Despite the rising risks of flood events and flood damage, only about 4% of homeowners nationwide have flood insurance.
According to a research associate at NC State’s Center for Geospatial Analytics, this is a problem that can be largely attributed to flood maps created by the Federal Emergency Management Agency (FEMA).
The FEMA flood maps show designated flood zones that are considered most susceptible to a 100-year flood event, but an NC State study shows that FEMA flood maps underestimate the extent of flood risk by about 790,000 square miles. The study also highlights that from 2006 to 2020 more than two-thirds of flood damage reports came from outside the maps’ high-risk flood zones.
Another study shows how communities are able to contest FEMA’s flood risk designations. These appeals are often successful – FEMA cites an 89% success rate for flood map amendments – and can affect how all homeowners and communities assess the true vulnerabilities of their properties.
Finally, as climate change accelerates, FEMA flood maps will underestimate the risk of flooding by failing to account for intense rainfall events.
What does this mean for homeowners?
Flooding isn’t typically covered by standard homeowners insurance policies, so homeowners with a federally backed mortgage in designated flood zones are required to purchase flood insurance through FEMA’s National Flood Insurance Program (NFIP) or through private insurance providers like Palomar.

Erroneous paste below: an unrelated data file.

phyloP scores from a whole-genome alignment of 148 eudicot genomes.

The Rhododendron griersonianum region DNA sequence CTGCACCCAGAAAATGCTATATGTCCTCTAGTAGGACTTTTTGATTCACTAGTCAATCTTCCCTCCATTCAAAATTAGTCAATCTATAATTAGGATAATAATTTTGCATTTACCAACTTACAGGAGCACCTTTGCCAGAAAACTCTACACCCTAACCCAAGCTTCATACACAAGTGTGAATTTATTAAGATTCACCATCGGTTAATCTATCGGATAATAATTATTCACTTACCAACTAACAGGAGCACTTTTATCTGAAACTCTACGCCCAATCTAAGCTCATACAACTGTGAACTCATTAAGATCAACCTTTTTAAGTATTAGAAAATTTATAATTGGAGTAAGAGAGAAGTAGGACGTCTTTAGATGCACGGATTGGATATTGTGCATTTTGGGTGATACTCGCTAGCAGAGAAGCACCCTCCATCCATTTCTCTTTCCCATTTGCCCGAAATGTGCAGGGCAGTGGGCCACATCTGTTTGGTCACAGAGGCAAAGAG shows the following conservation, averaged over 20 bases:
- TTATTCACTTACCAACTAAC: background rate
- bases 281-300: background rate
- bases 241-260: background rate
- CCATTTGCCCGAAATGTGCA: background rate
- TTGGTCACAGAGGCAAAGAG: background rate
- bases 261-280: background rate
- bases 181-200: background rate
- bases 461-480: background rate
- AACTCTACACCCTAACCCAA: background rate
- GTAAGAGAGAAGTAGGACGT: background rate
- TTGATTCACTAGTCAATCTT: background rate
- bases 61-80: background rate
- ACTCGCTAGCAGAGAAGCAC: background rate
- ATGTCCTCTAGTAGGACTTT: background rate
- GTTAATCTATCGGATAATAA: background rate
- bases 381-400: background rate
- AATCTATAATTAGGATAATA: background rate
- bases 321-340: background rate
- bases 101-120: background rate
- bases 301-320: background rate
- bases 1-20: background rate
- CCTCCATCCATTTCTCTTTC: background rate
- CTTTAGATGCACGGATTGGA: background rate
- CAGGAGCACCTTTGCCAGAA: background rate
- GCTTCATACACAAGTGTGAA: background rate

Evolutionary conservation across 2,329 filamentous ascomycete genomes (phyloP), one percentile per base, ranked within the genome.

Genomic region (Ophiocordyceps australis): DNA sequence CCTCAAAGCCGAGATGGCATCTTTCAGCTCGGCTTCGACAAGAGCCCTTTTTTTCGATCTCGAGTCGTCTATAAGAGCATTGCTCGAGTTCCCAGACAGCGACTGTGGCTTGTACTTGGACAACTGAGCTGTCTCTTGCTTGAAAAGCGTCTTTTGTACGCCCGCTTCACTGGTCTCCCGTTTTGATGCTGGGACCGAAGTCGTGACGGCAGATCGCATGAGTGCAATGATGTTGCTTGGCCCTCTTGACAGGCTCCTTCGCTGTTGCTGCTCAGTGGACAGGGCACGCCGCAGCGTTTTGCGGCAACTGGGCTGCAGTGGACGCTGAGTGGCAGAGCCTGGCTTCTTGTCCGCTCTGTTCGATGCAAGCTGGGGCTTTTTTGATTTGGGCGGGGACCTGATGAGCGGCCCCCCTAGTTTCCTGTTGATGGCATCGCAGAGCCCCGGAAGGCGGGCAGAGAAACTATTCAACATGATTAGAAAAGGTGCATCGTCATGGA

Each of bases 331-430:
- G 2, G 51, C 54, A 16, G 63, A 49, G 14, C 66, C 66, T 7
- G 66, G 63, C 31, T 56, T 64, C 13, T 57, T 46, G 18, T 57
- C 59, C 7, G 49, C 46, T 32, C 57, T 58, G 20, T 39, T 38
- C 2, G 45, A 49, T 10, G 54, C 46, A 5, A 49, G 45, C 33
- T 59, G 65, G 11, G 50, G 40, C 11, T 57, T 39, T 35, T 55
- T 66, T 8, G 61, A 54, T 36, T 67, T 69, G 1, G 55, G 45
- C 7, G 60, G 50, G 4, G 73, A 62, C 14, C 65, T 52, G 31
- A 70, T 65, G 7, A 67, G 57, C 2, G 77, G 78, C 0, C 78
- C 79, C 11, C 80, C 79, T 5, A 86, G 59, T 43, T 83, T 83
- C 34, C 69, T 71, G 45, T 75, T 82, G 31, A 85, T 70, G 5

Many Americans, both inside and outside the designated flood zones, rely on FEMA flood maps to make decisions about buying flood insurance. Inaccurate or misleading maps can oversimplify risk and give homeowners and communities a false sense of security.
How can agents help?
A study by the University of Pennsylvania’s Risk Management and Decision Processes Center found that one driver of flood insurance uptake is strong educational programs and communication. Agents can help encourage financial resilience for their clients and communities by emphasizing the fact that floods often occur outside of designated high-risk zones.
Even if your client is not required to buy flood coverage, it’s helpful to proactively provide a quote for their consideration
Palomar’s flood insurance offerings are easier to obtain and offer broader coverage than policies backed by the NFIP. Palomar can quote any flood zone and does not require an elevation certificate, waiting period or, in many cases, an up-front payment to secure coverage.